Aim for 7-9 hours of sleep per night, and notice how your appetite changes with adequate sleep!
The intermittent fasting trend has some people skipping meals and eating within a small window, but the key is eating balanced meals regardless of your eating window to maintain your blood sugar. As a pre-diabetic, I do not do well on intermittent fasting beyond a 14-hour period (if I finish dinner by 7pm, I usually have to eat breakfast around 9am the next day) but this varies widely by individual. I have family members that easily fast for 18 hours and do not even realize it.
If you skip breakfast and feel tired and weak, then make it a goal to start eating a protein-full breakfast each morning. This will make it less likely for your appetite to spike late at night, and will keep your blood sugar steady.
Balance your meals
When you eat, ensure that you’re eating enough fiber, protein and healthy fats (you can read more about which fats to use in our blog post here). The combination of fiber (from veggies and complex carbs like beans), protein and healthy fat keeps your blood sugar steady.
Similarly, avoid highly processed, sugary foods, especially drinks! Everything in moderation of course—don’t feel like you have tocut out every bit of sugar from your life. Make an effort to decrease your sugar intake, however, as it can become addictive and fuel hormonal imbalances. Starting by cutting out any sugary sodas or coffees can help get your hormones and blood sugar back on track.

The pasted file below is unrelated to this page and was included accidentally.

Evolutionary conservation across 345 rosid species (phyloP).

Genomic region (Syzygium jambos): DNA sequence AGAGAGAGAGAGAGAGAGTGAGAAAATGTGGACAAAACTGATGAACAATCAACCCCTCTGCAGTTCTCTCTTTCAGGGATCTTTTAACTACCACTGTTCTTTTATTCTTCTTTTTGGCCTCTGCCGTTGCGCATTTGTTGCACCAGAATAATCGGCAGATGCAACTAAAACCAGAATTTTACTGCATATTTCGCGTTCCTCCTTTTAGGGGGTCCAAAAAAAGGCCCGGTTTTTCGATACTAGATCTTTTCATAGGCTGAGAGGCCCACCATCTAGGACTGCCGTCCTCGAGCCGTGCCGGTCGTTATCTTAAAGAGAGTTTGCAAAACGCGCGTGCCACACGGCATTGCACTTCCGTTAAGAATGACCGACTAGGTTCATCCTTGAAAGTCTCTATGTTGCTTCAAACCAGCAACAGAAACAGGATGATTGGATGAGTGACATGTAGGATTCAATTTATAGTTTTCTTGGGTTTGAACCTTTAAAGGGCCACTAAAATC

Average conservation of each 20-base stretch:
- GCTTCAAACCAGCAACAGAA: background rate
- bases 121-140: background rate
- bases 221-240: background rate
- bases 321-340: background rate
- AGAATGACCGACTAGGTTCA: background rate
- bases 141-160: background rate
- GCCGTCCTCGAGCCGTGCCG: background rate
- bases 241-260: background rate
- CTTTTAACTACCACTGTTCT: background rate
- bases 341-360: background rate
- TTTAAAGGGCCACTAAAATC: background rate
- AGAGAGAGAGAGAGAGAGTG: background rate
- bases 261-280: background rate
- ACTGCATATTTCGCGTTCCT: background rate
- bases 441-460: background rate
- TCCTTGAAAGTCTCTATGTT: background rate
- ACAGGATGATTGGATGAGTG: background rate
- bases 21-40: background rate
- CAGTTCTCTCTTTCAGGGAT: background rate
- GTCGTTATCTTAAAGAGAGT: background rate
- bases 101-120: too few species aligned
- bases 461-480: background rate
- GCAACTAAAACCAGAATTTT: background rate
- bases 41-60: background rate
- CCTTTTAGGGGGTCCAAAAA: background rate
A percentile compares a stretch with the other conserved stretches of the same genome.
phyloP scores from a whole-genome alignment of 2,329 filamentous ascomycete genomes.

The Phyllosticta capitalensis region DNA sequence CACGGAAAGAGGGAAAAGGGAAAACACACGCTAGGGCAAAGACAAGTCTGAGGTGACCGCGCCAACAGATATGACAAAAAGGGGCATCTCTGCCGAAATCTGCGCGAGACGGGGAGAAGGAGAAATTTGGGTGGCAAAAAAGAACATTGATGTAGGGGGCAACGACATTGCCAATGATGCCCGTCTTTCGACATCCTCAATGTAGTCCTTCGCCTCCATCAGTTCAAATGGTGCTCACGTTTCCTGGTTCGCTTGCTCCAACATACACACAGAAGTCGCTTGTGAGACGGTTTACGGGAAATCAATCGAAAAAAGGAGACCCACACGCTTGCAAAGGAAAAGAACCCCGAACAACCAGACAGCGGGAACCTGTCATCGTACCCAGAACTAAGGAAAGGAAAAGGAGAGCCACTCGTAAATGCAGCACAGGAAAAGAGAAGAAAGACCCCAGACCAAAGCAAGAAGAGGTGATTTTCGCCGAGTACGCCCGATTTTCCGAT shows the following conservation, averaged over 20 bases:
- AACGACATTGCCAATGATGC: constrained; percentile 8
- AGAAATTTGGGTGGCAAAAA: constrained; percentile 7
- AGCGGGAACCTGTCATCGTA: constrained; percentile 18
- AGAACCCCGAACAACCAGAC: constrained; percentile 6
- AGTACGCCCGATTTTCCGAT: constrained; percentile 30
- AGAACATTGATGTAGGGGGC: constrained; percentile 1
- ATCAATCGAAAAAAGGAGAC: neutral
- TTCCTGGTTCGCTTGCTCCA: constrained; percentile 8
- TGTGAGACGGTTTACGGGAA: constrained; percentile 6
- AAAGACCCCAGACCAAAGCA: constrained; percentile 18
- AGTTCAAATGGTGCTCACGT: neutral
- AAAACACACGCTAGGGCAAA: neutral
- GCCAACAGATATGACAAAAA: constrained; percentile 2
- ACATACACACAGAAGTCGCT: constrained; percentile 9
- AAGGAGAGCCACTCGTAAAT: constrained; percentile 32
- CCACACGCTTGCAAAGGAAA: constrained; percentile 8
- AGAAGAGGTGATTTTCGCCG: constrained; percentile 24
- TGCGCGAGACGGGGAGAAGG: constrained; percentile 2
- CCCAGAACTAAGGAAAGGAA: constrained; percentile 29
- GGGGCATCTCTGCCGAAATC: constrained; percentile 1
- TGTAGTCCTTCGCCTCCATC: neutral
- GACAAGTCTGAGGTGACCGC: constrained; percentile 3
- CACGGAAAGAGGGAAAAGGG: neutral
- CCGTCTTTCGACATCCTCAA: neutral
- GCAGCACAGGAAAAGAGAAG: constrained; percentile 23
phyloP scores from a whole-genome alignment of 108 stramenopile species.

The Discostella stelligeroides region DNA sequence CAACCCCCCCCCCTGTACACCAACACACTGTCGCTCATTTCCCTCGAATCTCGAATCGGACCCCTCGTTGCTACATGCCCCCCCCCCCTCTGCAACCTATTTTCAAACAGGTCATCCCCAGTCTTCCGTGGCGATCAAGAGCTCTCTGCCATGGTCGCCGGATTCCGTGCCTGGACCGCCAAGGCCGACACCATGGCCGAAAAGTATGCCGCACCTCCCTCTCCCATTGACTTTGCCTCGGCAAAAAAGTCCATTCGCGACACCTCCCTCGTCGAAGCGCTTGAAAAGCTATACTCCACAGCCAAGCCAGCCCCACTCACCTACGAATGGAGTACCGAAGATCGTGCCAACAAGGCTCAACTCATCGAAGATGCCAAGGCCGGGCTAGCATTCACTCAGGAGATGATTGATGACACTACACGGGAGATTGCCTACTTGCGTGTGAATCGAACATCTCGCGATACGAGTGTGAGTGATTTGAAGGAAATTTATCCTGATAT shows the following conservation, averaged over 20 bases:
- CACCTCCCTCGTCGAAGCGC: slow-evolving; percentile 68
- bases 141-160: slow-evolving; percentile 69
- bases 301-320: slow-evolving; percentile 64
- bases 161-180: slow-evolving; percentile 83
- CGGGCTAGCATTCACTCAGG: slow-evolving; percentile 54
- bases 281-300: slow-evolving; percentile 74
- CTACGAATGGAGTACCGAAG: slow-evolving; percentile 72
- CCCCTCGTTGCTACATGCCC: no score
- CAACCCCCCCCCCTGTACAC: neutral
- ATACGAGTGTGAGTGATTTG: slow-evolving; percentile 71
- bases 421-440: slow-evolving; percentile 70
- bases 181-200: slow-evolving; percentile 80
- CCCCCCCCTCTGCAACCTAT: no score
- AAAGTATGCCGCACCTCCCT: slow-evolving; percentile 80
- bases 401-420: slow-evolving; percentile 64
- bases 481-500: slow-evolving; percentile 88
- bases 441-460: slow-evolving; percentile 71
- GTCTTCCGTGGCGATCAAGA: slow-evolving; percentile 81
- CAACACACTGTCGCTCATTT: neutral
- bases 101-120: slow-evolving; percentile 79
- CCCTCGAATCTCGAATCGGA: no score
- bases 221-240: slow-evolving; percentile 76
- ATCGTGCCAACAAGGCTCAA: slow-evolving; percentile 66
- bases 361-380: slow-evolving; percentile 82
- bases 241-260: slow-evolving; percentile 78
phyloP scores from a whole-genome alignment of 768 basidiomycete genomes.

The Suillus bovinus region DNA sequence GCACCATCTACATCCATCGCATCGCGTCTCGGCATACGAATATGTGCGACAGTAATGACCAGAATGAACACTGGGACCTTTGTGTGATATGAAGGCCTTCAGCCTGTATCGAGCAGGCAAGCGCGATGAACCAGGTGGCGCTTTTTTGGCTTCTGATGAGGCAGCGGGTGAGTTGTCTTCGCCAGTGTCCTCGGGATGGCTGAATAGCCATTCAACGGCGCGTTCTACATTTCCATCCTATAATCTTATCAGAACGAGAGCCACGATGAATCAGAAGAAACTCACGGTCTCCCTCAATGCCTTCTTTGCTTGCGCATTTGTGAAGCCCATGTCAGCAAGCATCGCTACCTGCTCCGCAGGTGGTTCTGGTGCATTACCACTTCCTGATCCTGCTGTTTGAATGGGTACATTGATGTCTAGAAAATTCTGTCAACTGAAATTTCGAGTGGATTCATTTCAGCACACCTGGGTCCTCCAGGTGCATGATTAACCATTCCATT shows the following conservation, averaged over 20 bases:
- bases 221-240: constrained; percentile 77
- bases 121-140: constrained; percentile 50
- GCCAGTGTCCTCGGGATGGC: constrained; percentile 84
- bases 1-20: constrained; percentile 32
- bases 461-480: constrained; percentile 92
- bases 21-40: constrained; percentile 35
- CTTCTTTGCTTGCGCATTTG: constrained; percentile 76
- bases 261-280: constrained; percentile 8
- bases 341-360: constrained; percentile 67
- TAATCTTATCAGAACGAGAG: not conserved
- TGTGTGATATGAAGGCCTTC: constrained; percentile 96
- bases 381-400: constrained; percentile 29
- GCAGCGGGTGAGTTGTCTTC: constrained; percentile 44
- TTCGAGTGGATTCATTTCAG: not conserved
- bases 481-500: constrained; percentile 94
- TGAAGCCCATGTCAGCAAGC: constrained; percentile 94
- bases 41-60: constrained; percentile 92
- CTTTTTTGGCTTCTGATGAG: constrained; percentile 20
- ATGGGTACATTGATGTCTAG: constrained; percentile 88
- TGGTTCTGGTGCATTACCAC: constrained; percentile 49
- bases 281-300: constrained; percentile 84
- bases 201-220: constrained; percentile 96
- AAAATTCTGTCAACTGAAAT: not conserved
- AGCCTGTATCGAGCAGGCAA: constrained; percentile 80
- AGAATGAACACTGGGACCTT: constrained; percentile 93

Regulate your stress
The stress-hormone cortisol often has a multiplier effect on worsening other parts of your physical health, including appetite and weight. If you find yourself eating when you’re stressed, consider adding more mindfulness into your habits with food. This means asking yourself things like: “Am I actually hungry? What do I feel in my body right now? Why do I want to eat this right now?”
Following that mindfulness moment, see if there’s another stress-reducing action you can take: a few minutes of deep breathing, a short walk, a conversation with a friend. Weave stress-relieving techniques into your daily schedule, too, to decrease your overall stress and better regulate your hormones! Check out our article on stress management here for more research-backed ways you can decrease stress.
Some supplements can help you balance your hormones and blood sugar as well. Two in particular—Omega-3 fats and Vitamin D—can be especially helpful. Omega-3 fats, typically found in fish oil supplements, can help fight insulin resistance and decrease erratic appetites. Here’s a high-dose omega 3 supplement that’s been third-party tested:
Vitamin D is another supplement that can work wonders for your health. It regulates hormones and balances insulin. If you find your stress weighing on your mental health, too, Vitamin D is often recommended to increase overall mood.
Medium dose (2000 IU)
High dose (5000 IU):
Binge eating can feel defeating and shame-ridden, but when you realize that your body and hormones are driving you to overconsume, some of that guilt can be mitigated as you’ll realize it’s not just an issue of willpower. Use these tips to start balancing your hormones, and check back on another post on how to manage the emotional components of overeating!